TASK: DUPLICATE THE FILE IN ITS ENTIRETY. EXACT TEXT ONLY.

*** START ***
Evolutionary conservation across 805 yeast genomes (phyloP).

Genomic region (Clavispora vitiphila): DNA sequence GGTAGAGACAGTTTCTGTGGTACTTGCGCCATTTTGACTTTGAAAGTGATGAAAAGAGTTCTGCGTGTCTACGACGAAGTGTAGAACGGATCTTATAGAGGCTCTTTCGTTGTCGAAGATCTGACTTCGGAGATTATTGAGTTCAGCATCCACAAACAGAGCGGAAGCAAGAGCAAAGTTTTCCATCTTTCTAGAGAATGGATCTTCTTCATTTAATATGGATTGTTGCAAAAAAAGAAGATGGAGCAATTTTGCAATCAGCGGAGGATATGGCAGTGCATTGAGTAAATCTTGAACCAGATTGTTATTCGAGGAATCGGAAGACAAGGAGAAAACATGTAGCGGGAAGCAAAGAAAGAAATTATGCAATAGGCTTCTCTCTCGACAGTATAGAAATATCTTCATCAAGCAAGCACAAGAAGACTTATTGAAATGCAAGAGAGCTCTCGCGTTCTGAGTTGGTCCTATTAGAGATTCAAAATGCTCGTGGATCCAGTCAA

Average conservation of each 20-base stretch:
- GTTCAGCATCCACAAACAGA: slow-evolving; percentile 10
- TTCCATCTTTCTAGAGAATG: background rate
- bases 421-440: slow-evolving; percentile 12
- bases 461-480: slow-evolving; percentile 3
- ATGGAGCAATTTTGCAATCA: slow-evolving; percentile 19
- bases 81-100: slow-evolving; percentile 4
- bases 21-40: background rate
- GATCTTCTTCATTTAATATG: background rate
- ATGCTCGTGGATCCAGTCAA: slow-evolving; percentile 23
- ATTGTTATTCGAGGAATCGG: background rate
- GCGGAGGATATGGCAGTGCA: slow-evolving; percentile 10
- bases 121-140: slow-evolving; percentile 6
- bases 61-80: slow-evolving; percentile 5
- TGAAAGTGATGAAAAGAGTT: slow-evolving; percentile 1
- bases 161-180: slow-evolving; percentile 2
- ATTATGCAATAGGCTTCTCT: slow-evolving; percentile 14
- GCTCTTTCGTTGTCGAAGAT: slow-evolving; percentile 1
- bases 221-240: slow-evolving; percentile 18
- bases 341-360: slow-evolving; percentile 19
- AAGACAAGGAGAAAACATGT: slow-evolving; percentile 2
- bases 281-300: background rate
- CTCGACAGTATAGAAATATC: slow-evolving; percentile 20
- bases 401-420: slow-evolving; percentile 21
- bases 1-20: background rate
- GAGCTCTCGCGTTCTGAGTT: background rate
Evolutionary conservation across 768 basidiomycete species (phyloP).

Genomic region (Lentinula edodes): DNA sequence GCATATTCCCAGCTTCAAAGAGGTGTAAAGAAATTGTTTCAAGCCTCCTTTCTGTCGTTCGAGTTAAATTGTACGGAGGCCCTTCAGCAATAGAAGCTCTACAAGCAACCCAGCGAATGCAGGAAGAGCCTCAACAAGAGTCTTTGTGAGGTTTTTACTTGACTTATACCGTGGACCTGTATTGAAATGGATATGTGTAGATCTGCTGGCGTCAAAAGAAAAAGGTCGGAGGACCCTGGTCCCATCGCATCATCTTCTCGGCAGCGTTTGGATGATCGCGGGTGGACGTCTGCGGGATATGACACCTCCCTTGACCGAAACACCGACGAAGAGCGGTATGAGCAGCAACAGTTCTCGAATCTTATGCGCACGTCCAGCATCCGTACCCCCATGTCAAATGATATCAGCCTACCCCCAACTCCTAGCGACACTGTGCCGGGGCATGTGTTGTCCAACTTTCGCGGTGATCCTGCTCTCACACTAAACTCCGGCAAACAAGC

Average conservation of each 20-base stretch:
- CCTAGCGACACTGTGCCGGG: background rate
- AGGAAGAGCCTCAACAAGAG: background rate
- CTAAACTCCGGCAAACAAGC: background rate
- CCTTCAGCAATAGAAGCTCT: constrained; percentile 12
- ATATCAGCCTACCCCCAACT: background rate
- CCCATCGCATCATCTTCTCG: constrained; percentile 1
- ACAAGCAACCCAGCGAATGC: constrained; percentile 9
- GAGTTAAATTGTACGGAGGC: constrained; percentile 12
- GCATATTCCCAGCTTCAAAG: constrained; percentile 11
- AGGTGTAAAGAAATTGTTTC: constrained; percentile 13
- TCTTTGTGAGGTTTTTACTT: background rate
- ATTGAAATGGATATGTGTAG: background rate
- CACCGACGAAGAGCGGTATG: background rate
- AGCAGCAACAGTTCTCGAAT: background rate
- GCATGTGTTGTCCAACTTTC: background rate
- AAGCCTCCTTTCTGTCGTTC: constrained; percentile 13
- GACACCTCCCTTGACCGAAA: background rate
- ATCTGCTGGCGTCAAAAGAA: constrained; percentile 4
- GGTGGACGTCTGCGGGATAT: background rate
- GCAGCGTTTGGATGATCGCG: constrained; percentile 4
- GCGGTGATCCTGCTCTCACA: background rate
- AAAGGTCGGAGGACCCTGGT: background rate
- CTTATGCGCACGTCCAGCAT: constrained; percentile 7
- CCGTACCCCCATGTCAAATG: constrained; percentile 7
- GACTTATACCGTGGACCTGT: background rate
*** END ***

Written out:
Evolutionary conservation across 805 yeast genomes (phyloP).

Genomic region (Clavispora vitiphila): DNA sequence GGTAGAGACAGTTTCTGTGGTACTTGCGCCATTTTGACTTTGAAAGTGATGAAAAGAGTTCTGCGTGTCTACGACGAAGTGTAGAACGGATCTTATAGAGGCTCTTTCGTTGTCGAAGATCTGACTTCGGAGATTATTGAGTTCAGCATCCACAAACAGAGCGGAAGCAAGAGCAAAGTTTTCCATCTTTCTAGAGAATGGATCTTCTTCATTTAATATGGATTGTTGCAAAAAAAGAAGATGGAGCAATTTTGCAATCAGCGGAGGATATGGCAGTGCATTGAGTAAATCTTGAACCAGATTGTTATTCGAGGAATCGGAAGACAAGGAGAAAACATGTAGCGGGAAGCAAAGAAAGAAATTATGCAATAGGCTTCTCTCTCGACAGTATAGAAATATCTTCATCAAGCAAGCACAAGAAGACTTATTGAAATGCAAGAGAGCTCTCGCGTTCTGAGTTGGTCCTATTAGAGATTCAAAATGCTCGTGGATCCAGTCAA

Average conservation of each 20-base stretch:
- GTTCAGCATCCACAAACAGA: slow-evolving; percentile 10
- TTCCATCTTTCTAGAGAATG: background rate
- bases 421-440: slow-evolving; percentile 12
- bases 461-480: slow-evolving; percentile 3
- ATGGAGCAATTTTGCAATCA: slow-evolving; percentile 19
- bases 81-100: slow-evolving; percentile 4
- bases 21-40: background rate
- GATCTTCTTCATTTAATATG: background rate
- ATGCTCGTGGATCCAGTCAA: slow-evolving; percentile 23
- ATTGTTATTCGAGGAATCGG: background rate
- GCGGAGGATATGGCAGTGCA: slow-evolving; percentile 10
- bases 121-140: slow-evolving; percentile 6
- bases 61-80: slow-evolving; percentile 5
- TGAAAGTGATGAAAAGAGTT: slow-evolving; percentile 1
- bases 161-180: slow-evolving; percentile 2
- ATTATGCAATAGGCTTCTCT: slow-evolving; percentile 14
- GCTCTTTCGTTGTCGAAGAT: slow-evolving; percentile 1
- bases 221-240: slow-evolving; percentile 18
- bases 341-360: slow-evolving; percentile 19
- AAGACAAGGAGAAAACATGT: slow-evolving; percentile 2
- bases 281-300: background rate
- CTCGACAGTATAGAAATATC: slow-evolving; percentile 20
- bases 401-420: slow-evolving; percentile 21
- bases 1-20: background rate
- GAGCTCTCGCGTTCTGAGTT: background rate
Evolutionary conservation across 768 basidiomycete species (phyloP).

Genomic region (Lentinula edodes): DNA sequence GCATATTCCCAGCTTCAAAGAGGTGTAAAGAAATTGTTTCAAGCCTCCTTTCTGTCGTTCGAGTTAAATTGTACGGAGGCCCTTCAGCAATAGAAGCTCTACAAGCAACCCAGCGAATGCAGGAAGAGCCTCAACAAGAGTCTTTGTGAGGTTTTTACTTGACTTATACCGTGGACCTGTATTGAAATGGATATGTGTAGATCTGCTGGCGTCAAAAGAAAAAGGTCGGAGGACCCTGGTCCCATCGCATCATCTTCTCGGCAGCGTTTGGATGATCGCGGGTGGACGTCTGCGGGATATGACACCTCCCTTGACCGAAACACCGACGAAGAGCGGTATGAGCAGCAACAGTTCTCGAATCTTATGCGCACGTCCAGCATCCGTACCCCCATGTCAAATGATATCAGCCTACCCCCAACTCCTAGCGACACTGTGCCGGGGCATGTGTTGTCCAACTTTCGCGGTGATCCTGCTCTCACACTAAACTCCGGCAAACAAGC

Average conservation of each 20-base stretch:
- CCTAGCGACACTGTGCCGGG: background rate
- AGGAAGAGCCTCAACAAGAG: background rate
- CTAAACTCCGGCAAACAAGC: background rate
- CCTTCAGCAATAGAAGCTCT: constrained; percentile 12
- ATATCAGCCTACCCCCAACT: background rate
- CCCATCGCATCATCTTCTCG: constrained; percentile 1
- ACAAGCAACCCAGCGAATGC: constrained; percentile 9
- GAGTTAAATTGTACGGAGGC: constrained; percentile 12
- GCATATTCCCAGCTTCAAAG: constrained; percentile 11
- AGGTGTAAAGAAATTGTTTC: constrained; percentile 13
- TCTTTGTGAGGTTTTTACTT: background rate
- ATTGAAATGGATATGTGTAG: background rate
- CACCGACGAAGAGCGGTATG: background rate
- AGCAGCAACAGTTCTCGAAT: background rate
- GCATGTGTTGTCCAACTTTC: background rate
- AAGCCTCCTTTCTGTCGTTC: constrained; percentile 13
- GACACCTCCCTTGACCGAAA: background rate
- ATCTGCTGGCGTCAAAAGAA: constrained; percentile 4
- GGTGGACGTCTGCGGGATAT: background rate
- GCAGCGTTTGGATGATCGCG: constrained; percentile 4
- GCGGTGATCCTGCTCTCACA: background rate
- AAAGGTCGGAGGACCCTGGT: background rate
- CTTATGCGCACGTCCAGCAT: constrained; percentile 7
- CCGTACCCCCATGTCAAATG: constrained; percentile 7
- GACTTATACCGTGGACCTGT: background rate